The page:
Diagnosis & Treatment

Though each osteopathic physician is unique, a typical office visit usually consists of:

  • Medical history and conventional physical exam
  • Osteopathic structural exam
  • Osteopathic medical diagnosis
  • Osteopathic treatment

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History and Physical Exam

Before treatment can begin, it is important to take a thorough medical history, including a detailed description of traumatic events.  The osteopathic physician is particularly interested in understanding the body’s adaptation to adverse influences.

Both trauma and illness can disturb the tissues and alter function. As the tissues twist and compress,  fluid continuity becomes compromised and normal physiology is impaired. If left untreated, this altered tissue function can remain present throughout a person’s life, long after the disruptive influence has passed.

An osteopathic history may include questions about:  birth, injuries, chronic use injuries, inflammatory disease processes, surgeries, dental procedure, and mental/emotional stressors.

The conventional physical exam is then used to assess specific medical conditions, symptoms and overall health as indicated in the history. It may include vital signs, a neurological exam and evaluation of cardiovascular, pulmonary, digestive and other systems as needed.

Structural Exam

A structural exam can be performed either sitting, standing or lying down. Wearing loose, comfortable clothing allows the physician to optimally evaluate areas of bony asymmetry, tissue texture abnormalities, and fluid congestion.  The osteopathic physician will typically place his or her hands underneath or over some part of the body. Tissue function is evaluated, and the quality of motion, balance and organization are noted.

Diagnosis

A thorough osteopathic diagnosis connects the patient’s history and physical exam to the structural evaluation. As the physician places his or her hands upon the patient, structural dynamics are perceived, and can often be directly linked to the patient’s presenting complaint and trauma history. A “cause and effect” relationship frequently emerges, and is an essential component of the osteopathic diagnosis. Patients are often relieved to know that their symptoms finally make sense.

Treatment

Treatment is typically very gentle. Tissues are supported and allowed to change. Usually very little force is used during treatment, but at times some force may be necessary. Diagnosis and Treatment blend into one another, since as the tissues change the physician learns more about their nature. As the nature of the tissue dysfunction is better understood, the therapeutic response deepens.

Each patient’s experience is unique. Some patients sense only a gentle touch, while others feel their body change immediately. Some patients simply feel a deep sense of relaxation, and others feel nothing at all.  Almost all patients, however, feel a distinct change following the treatment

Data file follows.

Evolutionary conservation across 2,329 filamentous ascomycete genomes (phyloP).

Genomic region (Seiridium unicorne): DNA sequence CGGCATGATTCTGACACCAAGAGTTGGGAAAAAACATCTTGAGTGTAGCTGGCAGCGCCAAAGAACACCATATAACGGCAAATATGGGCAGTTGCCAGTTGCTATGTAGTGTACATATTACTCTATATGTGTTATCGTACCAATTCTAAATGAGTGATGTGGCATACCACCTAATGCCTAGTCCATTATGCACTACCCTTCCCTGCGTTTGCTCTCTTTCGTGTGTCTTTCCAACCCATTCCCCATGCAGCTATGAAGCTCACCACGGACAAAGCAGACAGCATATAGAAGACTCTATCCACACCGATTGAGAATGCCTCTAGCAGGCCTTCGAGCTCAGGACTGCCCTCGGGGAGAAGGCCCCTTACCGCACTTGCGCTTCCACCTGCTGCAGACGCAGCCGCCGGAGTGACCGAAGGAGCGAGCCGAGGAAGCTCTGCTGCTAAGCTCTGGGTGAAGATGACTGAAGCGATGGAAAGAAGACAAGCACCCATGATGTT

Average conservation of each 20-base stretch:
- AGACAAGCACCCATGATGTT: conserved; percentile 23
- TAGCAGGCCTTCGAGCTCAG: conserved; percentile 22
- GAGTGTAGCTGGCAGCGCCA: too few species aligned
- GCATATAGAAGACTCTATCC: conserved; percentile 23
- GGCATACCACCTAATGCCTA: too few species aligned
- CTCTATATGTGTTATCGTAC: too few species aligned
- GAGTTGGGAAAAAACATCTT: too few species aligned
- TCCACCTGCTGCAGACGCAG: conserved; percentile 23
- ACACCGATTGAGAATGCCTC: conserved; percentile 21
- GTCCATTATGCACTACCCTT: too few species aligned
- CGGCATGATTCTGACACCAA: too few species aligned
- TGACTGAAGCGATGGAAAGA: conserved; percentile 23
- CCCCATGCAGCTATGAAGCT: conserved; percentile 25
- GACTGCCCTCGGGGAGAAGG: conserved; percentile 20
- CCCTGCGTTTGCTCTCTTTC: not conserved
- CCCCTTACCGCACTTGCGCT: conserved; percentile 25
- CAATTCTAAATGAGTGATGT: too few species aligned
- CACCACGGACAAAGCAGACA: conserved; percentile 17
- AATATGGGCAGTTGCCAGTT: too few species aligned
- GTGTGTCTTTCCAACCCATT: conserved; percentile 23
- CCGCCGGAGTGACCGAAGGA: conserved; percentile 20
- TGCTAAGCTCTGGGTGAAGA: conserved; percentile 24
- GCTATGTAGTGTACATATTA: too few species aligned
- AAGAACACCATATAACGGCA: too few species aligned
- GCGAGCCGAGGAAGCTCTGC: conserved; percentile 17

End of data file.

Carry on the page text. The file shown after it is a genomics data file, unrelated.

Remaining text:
Though osteopathic treatment is very gentle, patients can occasionally experience some discomfort during certain stages of the treatment, or even 1 or more days later. When this occurs, it is simply a part of the healing process. As the treatment progresses, the discomfort subsides.

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Physicians practicing osteopathy in the cranial field will work anywhere on the body, and they may find it particularly important to diagnose and treat the head. Though styles of treatment may vary, the osteopathic physician will primarily focus on the body’s “mechanism” – the body’s natural striving for health and normal function.  All osteopathic physicians apply osteopathic principles in treatment. The styles of treatment in which these principles are applied vary from physician to physician.

Results depend upon many factors. Most significant are the body’s inherent vitality (ability to heal), the history of other insults to the body (e.g., illness, toxins, trauma, etc.) and the severity and duration of the problem. Some conditions will respond immediately; some will require a series of treatments. It is important to understand that cranial osteopathy is not a cure-all. It can benefit everyone, because everyone has been imprinted individually by the traumas of life, and everyone can benefit from a treatment that improves the functioning of the body, but it not always enough to address the presenting complaint. For some patients it might be necessary to include other types of treatment. For many, cranial osteopathy is “the solution” to their problems, often when more conventional medical treatments have failed.

 

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